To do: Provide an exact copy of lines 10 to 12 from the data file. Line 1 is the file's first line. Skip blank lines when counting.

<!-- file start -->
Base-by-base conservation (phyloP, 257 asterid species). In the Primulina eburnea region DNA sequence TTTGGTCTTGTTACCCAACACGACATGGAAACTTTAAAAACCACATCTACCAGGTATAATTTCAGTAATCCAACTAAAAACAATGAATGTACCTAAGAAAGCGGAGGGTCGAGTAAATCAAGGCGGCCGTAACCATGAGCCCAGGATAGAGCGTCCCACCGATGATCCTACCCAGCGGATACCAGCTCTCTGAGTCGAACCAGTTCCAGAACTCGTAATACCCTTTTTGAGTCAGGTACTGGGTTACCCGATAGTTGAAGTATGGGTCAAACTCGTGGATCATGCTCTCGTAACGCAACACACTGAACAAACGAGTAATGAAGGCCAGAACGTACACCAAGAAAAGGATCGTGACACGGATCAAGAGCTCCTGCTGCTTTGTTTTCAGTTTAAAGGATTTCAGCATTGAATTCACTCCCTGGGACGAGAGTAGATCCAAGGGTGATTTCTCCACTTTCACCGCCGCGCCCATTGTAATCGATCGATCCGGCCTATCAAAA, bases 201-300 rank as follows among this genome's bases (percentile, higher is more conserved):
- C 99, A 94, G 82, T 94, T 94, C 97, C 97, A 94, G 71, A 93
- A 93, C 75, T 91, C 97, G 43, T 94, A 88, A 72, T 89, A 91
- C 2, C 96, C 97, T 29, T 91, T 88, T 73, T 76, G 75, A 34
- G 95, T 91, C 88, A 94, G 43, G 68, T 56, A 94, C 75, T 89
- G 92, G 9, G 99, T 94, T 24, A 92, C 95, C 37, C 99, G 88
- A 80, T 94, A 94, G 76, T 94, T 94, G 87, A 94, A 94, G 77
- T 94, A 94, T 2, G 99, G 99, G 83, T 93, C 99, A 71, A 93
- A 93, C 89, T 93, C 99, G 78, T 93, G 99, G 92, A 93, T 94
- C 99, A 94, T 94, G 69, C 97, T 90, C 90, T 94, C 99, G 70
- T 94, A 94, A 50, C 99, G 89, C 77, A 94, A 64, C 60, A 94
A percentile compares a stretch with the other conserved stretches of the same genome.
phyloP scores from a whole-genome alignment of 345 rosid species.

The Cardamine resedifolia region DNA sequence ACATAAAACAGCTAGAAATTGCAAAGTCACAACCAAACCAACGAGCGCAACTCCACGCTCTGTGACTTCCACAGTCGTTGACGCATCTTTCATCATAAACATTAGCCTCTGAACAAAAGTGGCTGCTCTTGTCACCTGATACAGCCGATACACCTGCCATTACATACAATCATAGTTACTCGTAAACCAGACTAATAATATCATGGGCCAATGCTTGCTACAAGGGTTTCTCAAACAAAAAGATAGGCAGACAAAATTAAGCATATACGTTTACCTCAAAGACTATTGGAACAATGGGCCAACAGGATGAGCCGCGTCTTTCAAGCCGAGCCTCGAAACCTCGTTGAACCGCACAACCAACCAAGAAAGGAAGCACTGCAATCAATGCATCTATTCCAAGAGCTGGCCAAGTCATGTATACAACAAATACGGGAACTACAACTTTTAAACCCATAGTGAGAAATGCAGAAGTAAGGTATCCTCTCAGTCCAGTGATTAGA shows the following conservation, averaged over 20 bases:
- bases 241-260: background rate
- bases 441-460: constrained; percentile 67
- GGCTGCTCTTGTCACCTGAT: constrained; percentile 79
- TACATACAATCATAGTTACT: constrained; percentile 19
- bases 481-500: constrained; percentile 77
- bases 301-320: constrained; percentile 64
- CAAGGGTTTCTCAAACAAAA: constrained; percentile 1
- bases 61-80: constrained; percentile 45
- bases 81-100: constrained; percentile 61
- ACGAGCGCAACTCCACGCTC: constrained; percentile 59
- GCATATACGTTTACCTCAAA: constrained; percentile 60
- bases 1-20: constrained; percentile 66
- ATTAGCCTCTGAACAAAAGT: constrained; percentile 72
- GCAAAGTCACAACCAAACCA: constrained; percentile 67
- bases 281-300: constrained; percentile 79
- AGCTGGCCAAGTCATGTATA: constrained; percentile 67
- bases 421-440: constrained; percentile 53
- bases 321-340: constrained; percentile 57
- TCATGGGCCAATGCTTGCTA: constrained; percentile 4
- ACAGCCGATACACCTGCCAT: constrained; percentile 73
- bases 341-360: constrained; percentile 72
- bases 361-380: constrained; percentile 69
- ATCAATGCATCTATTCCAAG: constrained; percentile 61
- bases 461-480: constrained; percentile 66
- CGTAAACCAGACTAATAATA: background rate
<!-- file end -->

- C 99, A 94, T 94, G 69, C 97, T 90, C 90, T 94, C 99, G 70
- T 94, A 94, A 50, C 99, G 89, C 77, A 94, A 64, C 60, A 94
A percentile compares a stretch with the other conserved stretches of the same genome.